As part of a move for which the expenses are deductible under Code Sec. 217.
The standard mileage rate is 14¢ per mile for use of an auto in rendering gratuitous services to a charitable organization under Code Sec. 170. (Notice 2018-3, Sec. 3)
As Notice 2018-3 notes, taxpayers using the standard mileage rates must comply with Rev Proc 2010-51. Accordingly, the standard mileage rate may not be used for a purchased auto if:
It was previously depreciated using a method other than straight-line for its estimated useful life;
A Code Sec. 179 expensing deduction was claimed for the auto;
The taxpayer has claimed the additional first-year depreciation allowance for the auto;
The taxpayer depreciated it using MACRS under Code Sec. 168; or
The taxpayer is a rural mail carrier who receive qualified reimbursements. (Rev Proc 2010-51)
A taxpayer who uses the mileage allowance method for an auto he or she owns may switch in a later year to deducting the business-connected portion of actual expenses, so long as the taxpayer depreciates it from that point on using straight-line depreciation over the auto’s remaining life. The depreciation deductions would still be subject to the Code Sec. 280F dollar caps. (Rev Proc 2010-51, Sec. 4.05(3))
RIA observation: One of the disadvantages to using the standard mileage rate is that the mileage rate method may produce a smaller deduction than would be obtained by claiming actual business-connected operating expenses plus depreciation (or lease payments). Also, use of the mileage rate method prevents the taxpayer from claiming regular MACRS deductions (subject to the luxury auto dollar caps) for the auto in later years.
Depreciation. For 2018, Notice 2018-3, Sec. 4 provides that the depreciation component of the mileage rate for autos used by the taxpayer for business purposes is 25¢ per mile. (It was 25¢ per mile for 2017; 24¢ in 2016 and 2015; and 22¢ per mile for 2014.) The depreciation component reduces the basis of the auto for gain or loss purposes. (Rev Proc 2010-51, Sec. 4.04)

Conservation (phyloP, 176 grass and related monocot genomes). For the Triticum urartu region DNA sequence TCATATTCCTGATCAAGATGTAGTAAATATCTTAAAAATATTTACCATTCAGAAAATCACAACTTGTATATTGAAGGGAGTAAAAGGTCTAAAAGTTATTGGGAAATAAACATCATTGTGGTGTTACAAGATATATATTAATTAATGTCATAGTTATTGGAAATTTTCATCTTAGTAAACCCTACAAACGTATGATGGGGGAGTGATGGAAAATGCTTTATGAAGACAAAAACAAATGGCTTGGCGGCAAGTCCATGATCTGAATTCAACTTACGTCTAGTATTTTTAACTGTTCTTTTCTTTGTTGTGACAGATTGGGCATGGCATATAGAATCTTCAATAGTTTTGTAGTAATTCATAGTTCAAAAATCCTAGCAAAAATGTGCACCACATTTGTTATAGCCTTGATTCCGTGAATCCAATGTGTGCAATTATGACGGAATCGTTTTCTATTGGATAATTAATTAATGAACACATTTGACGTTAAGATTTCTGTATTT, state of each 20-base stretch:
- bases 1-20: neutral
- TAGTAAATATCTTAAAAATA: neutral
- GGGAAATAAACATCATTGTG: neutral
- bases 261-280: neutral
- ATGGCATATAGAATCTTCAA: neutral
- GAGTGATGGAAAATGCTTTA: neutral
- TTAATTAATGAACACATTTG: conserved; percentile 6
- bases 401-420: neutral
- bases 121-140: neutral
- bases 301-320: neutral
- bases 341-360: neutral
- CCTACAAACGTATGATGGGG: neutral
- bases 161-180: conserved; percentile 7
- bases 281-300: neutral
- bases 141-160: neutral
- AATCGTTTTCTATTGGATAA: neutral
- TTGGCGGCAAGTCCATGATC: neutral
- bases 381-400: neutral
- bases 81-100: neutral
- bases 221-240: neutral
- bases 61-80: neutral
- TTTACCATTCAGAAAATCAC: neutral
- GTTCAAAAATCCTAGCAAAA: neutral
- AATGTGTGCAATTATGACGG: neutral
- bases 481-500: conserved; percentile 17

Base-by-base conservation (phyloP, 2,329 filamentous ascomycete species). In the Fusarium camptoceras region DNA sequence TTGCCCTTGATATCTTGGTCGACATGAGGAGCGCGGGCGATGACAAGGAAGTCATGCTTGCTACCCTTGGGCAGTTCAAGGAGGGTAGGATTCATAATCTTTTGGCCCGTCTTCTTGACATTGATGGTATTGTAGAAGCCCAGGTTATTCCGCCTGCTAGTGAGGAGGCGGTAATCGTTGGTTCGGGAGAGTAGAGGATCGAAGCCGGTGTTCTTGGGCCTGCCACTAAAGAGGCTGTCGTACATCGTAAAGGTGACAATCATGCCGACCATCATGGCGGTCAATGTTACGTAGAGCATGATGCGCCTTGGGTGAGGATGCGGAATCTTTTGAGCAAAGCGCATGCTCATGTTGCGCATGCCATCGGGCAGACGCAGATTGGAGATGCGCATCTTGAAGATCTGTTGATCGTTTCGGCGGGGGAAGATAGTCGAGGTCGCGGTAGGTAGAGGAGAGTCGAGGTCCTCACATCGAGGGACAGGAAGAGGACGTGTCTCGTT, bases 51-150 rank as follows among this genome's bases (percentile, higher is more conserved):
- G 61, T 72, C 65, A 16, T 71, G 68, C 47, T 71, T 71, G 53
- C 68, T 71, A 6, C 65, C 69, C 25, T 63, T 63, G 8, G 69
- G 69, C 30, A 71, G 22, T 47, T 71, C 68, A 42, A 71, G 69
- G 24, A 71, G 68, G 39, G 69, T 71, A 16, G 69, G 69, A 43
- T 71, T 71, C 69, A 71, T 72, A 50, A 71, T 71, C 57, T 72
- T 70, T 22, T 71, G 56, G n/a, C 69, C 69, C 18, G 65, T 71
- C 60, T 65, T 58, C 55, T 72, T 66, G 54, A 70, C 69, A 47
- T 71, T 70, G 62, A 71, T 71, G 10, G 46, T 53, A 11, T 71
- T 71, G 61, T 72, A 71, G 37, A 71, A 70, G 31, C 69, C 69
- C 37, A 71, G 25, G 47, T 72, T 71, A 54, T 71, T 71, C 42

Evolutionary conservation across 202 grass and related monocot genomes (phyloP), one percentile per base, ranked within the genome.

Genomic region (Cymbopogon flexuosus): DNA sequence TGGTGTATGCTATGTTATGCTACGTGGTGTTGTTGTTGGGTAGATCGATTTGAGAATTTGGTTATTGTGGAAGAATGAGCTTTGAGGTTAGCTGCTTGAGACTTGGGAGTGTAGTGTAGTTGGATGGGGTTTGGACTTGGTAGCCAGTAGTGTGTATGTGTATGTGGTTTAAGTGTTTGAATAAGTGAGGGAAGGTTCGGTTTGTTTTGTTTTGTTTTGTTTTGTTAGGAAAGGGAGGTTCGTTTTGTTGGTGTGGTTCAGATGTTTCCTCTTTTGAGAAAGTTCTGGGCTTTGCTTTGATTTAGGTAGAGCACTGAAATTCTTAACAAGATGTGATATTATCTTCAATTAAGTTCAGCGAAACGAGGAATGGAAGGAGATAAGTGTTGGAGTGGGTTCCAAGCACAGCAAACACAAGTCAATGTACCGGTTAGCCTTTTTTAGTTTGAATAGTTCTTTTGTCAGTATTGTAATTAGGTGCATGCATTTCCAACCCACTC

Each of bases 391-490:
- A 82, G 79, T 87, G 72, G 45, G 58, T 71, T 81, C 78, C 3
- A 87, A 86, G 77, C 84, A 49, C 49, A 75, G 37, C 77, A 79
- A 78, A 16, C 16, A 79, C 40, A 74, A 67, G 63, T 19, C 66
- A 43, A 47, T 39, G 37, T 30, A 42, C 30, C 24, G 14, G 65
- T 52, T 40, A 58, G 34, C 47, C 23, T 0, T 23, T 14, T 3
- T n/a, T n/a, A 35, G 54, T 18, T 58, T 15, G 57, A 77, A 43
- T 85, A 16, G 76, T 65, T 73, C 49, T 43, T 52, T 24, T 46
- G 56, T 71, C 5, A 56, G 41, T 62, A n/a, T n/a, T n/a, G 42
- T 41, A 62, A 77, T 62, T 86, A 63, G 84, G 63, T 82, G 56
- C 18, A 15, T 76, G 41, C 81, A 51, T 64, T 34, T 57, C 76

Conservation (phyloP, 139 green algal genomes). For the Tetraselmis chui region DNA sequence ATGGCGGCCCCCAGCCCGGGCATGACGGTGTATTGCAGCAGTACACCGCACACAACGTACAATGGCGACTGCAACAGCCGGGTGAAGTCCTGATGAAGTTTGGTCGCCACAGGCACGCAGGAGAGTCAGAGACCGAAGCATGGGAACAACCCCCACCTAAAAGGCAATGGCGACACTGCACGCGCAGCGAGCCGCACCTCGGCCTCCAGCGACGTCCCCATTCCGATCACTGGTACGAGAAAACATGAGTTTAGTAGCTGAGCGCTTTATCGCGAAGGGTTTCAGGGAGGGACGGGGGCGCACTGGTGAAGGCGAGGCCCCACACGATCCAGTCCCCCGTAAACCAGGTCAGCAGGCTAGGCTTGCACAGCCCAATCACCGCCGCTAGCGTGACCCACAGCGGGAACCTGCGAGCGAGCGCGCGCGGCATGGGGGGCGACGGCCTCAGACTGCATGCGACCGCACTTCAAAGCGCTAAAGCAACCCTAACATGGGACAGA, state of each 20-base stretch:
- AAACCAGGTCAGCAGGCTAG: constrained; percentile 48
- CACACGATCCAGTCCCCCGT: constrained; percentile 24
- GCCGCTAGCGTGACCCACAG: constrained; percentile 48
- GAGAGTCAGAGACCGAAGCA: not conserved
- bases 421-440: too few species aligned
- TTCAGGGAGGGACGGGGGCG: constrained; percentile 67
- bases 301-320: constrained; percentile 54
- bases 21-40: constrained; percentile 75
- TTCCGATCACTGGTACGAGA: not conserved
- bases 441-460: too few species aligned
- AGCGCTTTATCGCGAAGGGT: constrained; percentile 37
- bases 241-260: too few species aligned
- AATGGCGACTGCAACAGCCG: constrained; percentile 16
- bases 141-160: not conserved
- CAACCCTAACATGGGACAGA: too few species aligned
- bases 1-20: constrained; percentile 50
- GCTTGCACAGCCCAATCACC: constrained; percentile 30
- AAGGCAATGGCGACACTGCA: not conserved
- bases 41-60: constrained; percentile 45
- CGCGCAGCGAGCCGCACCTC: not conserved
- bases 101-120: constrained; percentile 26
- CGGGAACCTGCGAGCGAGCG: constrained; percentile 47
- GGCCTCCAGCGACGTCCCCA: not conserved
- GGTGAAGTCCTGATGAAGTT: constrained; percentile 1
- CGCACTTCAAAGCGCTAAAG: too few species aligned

FAVR plans. A taxpayer may use the mileage allowance method for a leased auto only if he or she uses that method (or a fixed and variable rate (FAVR) allowance method) for the entire lease period. (Rev Proc 2010-51, Sec. 4.05(2)) Employers may use a FAVR allowance method to reimburse employees who supply their own cars for business (whether the cars are leased or owned). For 2018, the standard auto cost used to compute the FAVR allowance cannot exceed $27,300 (down from $27,900 for 2017). For trucks or vans, the 2018 standard auto cost used to compute the FAVR allowance cannot exceed $31,000 (down from $31,300 for 2017). (Notice 2018-3, Sec. 5)
When the new rates are effective. The revised standard mileage rates in Notice 2018-3 (54.5¢ for business; 18¢ for medical or moving) apply to deductible transportation expenses paid or incurred for business, medical, or moving expense purposes on or after Jan. 1, 2018, and to mileage allowances or reimbursements that are paid to an employee or charitable volunteer
On or after Jan. 1, 2018, and
For transportation expenses paid or incurred by the employee or charitable volunteer on or after Jan. 1, 2018.